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Coeur d'Alene working to fix ill-timed traffic lights in NW Blvd. corridor

Drivers had complained about long wait times, leading to city officials taking over control of the lights from the Idaho Transportation Department.

COEUR D'ALENE, Idaho — Drive in Coeur d’Alene? Frustrated with traffic lights along Northwest Boulevard? The city of Coeur d’Alene says you’re not alone and that a fix to ill-timed traffic lights there is in the works.

City leaders confirmed that they’re in the process of taking control of several traffic lights in the Northwest Boulevard corridor from the Idaho Transportation Department.

ITD has traditionally operated the lights, but the city has been in talks with the agency to take them over for some time. By controlling the lights, city officials hope to improve traffic flow by improving the synchronization of the signals.

Some drivers told KREM that they’ve experienced unnecessarily long wait times while stopped at certain intersections due to poor timing.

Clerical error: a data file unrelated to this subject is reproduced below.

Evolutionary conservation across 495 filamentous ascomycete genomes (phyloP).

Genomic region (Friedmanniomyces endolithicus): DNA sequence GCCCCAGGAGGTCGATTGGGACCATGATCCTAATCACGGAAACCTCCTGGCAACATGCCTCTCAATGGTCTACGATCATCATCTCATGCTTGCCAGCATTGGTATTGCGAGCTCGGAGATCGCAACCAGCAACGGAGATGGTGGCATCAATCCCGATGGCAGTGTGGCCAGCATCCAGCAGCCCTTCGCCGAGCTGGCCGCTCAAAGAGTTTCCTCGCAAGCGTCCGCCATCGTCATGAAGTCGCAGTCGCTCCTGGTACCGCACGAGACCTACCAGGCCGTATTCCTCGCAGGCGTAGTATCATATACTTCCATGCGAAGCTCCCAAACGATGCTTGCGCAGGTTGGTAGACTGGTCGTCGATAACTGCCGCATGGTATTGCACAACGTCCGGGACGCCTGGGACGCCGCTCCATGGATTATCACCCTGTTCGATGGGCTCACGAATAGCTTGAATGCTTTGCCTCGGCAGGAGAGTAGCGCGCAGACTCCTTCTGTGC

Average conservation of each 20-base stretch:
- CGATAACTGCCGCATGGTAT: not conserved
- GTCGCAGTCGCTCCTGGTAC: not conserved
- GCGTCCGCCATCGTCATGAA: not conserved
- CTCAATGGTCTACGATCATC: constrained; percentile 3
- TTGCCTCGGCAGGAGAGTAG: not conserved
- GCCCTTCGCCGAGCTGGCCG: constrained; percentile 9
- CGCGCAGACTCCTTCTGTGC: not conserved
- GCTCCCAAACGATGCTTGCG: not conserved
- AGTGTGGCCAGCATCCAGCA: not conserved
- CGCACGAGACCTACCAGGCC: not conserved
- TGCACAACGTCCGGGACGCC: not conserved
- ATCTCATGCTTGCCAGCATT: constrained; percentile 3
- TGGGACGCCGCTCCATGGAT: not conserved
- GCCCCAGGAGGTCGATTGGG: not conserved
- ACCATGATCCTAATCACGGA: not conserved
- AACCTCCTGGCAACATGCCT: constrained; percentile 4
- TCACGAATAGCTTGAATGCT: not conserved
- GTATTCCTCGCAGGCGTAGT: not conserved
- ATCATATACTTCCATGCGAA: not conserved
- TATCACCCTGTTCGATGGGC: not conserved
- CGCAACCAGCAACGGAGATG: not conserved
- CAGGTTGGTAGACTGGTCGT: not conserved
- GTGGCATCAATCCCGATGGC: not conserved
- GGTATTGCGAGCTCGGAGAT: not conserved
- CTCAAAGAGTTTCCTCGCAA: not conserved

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“I definitely have had some long waits at red lights. I think it's that they seem out of sync,” said Rosie Kacenas, a barista at Lean Bean coffee just off of Northwest Boulevard. "It can be annoying for sure. Especially when you get honked at if you're trying to make a left turn.”

City engineering staff acknowledged the issue, saying that technology improvements were in the works. 

“The reason the Boulevards signals are running so poorly is due to equipment failures. ITD has advanced detection devices that are no longer working and are scheduled to be replaced. Without the detection working, the signals cannot be coordinated,” said city engineer Chris Bosley in an email to KREM.

After the improvements, the city said traffic will hopefully flow better and result in fewer red-light delays. 

Northwest Boulevard currently handles around 32,000 vehicles a day on average, according to ITD.

The city is also cautioning drivers that once the improvements take effect, drivers may still see some delays during peak times due to rush hour traffic and congestion.

The traffic signals that the city will soon control stretch from Golf Course road by the Kroc Center to Lakewood Drive outside of the Riverstone area. Bosley had said the transition was expected to be completed by late summer or fall.

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